According to new guidance released on December 3, 2019, banks are not required to file suspicious activity reports (SARs) on customers solely because they are engaged in the legal growth or cultivation of hemp (“Guidance”). The Guidance was issued by the federal banking agencies and the Financial Crimes Enforcement Network (“FinCEN”) in consultation with the Conference of State Bank Supervisors.
The Agriculture Improvement Act of 2018 (“2018 Farm Bill”) amended the definition of marijuana for purposes of the Controlled Substances Act, effectively removing hemp from classification as a Schedule I controlled substance. Pursuant to the 2018 Farm Bill, on October 31, 2019, the U.S. Department of Agriculture (USDA) issued an interim final rule establishing a regulatory regime for the legal production of hemp. The new regulatory regime, which is designed to accommodate the 2020 planting season, permits state and tribal governments to (i) establish their own USDA-approved plans for monitoring and regulating the production of hemp within their jurisdictions; (ii) rely on a federal licensing program administered by the USDA; or (iii) prohibit the production of hemp altogether.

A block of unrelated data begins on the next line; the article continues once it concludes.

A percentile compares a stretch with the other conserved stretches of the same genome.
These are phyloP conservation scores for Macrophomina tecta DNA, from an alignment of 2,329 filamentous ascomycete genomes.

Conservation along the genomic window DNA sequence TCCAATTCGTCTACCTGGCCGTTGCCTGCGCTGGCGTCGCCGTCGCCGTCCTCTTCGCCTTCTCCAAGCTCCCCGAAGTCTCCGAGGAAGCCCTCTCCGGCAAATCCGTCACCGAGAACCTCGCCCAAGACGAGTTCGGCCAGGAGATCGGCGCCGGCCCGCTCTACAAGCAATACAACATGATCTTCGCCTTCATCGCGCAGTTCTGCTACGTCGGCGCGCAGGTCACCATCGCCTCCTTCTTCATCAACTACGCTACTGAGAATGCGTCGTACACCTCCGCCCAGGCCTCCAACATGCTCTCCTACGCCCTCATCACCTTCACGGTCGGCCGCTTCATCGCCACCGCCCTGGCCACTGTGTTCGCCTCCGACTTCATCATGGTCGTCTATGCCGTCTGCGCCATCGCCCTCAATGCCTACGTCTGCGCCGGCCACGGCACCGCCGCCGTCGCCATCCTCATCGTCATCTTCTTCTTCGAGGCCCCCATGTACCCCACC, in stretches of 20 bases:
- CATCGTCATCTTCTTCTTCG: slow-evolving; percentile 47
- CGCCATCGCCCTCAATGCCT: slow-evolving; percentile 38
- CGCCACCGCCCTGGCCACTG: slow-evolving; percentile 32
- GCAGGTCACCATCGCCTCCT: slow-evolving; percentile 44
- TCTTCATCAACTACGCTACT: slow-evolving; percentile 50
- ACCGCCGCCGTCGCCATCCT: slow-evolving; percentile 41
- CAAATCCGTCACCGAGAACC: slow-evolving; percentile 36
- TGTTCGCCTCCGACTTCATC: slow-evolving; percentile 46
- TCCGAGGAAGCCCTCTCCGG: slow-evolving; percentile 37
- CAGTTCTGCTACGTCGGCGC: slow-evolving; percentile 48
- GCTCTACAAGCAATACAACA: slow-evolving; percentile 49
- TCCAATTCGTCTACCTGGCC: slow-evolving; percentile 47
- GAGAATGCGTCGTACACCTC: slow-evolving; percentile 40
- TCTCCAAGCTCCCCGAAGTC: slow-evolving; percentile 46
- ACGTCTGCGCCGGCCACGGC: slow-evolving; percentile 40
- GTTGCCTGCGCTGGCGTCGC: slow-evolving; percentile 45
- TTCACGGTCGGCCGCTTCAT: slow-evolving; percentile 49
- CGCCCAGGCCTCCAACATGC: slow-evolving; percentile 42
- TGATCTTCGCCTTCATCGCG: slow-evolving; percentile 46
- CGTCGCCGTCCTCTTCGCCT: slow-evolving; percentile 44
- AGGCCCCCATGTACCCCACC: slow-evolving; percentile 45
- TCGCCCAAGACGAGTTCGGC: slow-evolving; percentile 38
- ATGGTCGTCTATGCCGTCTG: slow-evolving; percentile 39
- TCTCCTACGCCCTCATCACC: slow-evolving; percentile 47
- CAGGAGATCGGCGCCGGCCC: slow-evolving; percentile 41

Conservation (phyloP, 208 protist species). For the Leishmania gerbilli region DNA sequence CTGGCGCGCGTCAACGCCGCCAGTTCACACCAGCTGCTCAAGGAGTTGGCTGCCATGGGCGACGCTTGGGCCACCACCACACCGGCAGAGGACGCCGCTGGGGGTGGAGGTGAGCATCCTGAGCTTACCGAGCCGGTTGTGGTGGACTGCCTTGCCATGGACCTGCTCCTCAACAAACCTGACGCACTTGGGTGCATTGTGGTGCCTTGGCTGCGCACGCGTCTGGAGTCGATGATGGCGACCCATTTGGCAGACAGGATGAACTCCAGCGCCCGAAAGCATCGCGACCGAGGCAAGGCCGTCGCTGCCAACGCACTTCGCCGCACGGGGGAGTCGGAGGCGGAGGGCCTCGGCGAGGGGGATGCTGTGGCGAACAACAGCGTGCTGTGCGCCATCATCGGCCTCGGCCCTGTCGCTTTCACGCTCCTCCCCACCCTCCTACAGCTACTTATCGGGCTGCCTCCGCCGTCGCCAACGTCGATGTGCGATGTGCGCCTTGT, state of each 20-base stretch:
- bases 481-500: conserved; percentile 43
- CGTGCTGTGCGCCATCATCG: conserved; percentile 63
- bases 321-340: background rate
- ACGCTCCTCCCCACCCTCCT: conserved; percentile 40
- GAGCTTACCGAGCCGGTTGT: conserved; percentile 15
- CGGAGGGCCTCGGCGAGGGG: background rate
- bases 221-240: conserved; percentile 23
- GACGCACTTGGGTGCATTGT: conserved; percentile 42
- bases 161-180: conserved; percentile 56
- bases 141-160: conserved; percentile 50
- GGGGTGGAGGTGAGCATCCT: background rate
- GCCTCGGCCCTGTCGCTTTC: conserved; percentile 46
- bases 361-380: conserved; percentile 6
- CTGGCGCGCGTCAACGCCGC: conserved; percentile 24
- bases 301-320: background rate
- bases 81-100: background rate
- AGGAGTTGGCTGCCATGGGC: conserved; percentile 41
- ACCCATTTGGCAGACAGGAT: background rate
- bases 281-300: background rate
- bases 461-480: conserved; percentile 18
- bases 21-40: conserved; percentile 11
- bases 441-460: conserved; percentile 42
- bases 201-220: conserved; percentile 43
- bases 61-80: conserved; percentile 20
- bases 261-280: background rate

Under the Guidance, banks are not required to file SARs on customers based solely on the fact that they are engaged in the legal growth or cultivation of hemp. For such customers, banks should follow their standard procedures applicable to other customers, including with respect to customer identification, SAR reporting, currency transaction reporting, customer due diligence, and the collection of beneficial ownership information for legal entity customers. It is a bank’s own business decision whether to provide banking services to customers engaged in the growth or cultivation of hemp, as long as the bank has an appropriate Bank Secrecy Act/Anti-money Laundering program in place that is commensurate with the level and complexity of the risks involved.
The 2018 Farm Bill did not remove marijuana from classification as a Schedule I controlled substance and the Guidance does not address SAR filing requirements with respect to organizations engaged in marijuana-related businesses. For such organizations, the Guidance states that banks should continue to follow guidance set forth in FinCEN’s 2014 guidance, “BSA Expectations Regarding Marijuana-Related Businesses.”
The Guidance also announced that FinCEN will issue additional guidance with respect to hemp-related businesses after reviewing and evaluating the interim final rule issued by the USDA.
 The federal banking agencies are the Board of Governors of the Federal Reserve System, the Office of the Comptroller of the Currency, and the Federal Deposit Insurance Corporation.
 Hemp is defined as the plant species Cannabis sativa L. and any part of that plant, including the seeds thereof and all derivatives, extracts, cannabinoids, isomers, acids, salts, and salts of isomers, whether growing or not, with a delta-9 tetrahydrocannabinol concentration of not more than 0.3 percent on a dry weight basis.
 See Establishment of a Domestic Hemp Production Program, 84 Fed. Reg. 58522 (Oct. 31, 2019) (to be codified at 7 CFR 990), available at: https://www.federalregister.gov/documents/2019/10/31/2019-23749/establishment-of-a-domestic-hemp-production-program.